Following the release of the first Bitcoin Lightning Network white paper, published in February 2015, developers have been working on Lightning Network implementations to enhance the throughput and usability of the Bitcoin network. For an overview, see this three-part series on “Understanding the Lightning Network.”
In December 2017, lightning developers ACINQ, Blockstream and Lightning Labs, announced the 1.0 release of the Lightning protocol and the world’s first Lightning test payments on the Bitcoin mainnet across all three implementations. The standardization and deployment of the Lightning Network’s second-level, off-chain payment layer is expected to result in instant bitcoin transactions, improved scalability and lower fees, enabling fast and cheap micropayments.
Blockstream’s implementation of the Lightning spec, c-lightning, is a low-level technology designed to implement the Lightning spec without added complexity. At the same time, Blockstream realizes that developer tools are needed to unlock the power of Lightning for advanced applications, such as those that integrate with credit card companies and with existing online payment systems.
“Web developers will be able to work with c-lightning through their normal programming techniques, and they’ll also get expanded functionality such as currency conversion, invoice metadata, streaming payment updates and webhooks,” reads the Blockstream announcement. “Together, these additions make it easy for developers to use c-lightning to create their own, independent web-payment infrastructures.”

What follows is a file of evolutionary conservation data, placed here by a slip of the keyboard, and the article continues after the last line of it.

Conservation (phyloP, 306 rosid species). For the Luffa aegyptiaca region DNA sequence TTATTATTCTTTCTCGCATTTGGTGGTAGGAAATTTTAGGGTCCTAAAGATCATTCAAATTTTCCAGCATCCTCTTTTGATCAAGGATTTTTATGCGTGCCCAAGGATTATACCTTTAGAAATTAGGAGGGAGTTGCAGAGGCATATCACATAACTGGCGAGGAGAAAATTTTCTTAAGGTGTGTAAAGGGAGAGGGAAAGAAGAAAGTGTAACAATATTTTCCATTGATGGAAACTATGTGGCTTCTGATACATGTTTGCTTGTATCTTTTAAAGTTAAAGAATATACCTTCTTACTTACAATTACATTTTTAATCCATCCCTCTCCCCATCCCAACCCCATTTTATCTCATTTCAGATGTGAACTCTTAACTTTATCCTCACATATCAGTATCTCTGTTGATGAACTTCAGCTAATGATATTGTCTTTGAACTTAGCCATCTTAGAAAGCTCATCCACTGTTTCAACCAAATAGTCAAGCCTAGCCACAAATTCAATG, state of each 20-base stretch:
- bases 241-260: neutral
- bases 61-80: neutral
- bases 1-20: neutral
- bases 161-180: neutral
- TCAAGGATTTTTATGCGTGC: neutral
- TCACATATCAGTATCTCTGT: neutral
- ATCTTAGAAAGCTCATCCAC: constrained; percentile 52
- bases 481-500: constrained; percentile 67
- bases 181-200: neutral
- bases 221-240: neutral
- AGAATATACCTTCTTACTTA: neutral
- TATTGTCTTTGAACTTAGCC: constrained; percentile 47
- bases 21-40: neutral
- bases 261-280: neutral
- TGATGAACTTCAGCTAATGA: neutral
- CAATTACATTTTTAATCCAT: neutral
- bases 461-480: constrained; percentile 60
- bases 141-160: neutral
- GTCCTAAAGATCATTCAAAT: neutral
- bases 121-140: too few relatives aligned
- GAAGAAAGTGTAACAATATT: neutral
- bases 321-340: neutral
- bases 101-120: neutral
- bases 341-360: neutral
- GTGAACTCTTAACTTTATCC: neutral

“Lightning Charge makes integration with the Lightning Network much simpler, since it bridges the needs of application developers and the underlying infrastructure, to provide a simple and extensible way to accept Lightning payments,” Blockstream developer Christian Decker said in conversation with Bitcoin Magazine.
“Since the introduction of Lightning Charge, less than 48 hours ago, we have seen a dramatic interest in the Lightning Network, both on the user as well as the developer side,” Decker added. “We have gotten a lot of feedback, and the mainnet network has doubled in the number of participants.”
The desired effect of the Lightning Charge launch was to reach a wider audience, get early feedback from future users and to showcase what will be possible in a not-so-distant future, and I think we have achieved that goal.
Israeli entrepreneur Nadav Ivgi, founder of Bitrated, worked with Blockstream developers to create Lightning Charge. “Together with him we built this new code, or this immediate piece of software that provides this nicer to use interface,” said Decker…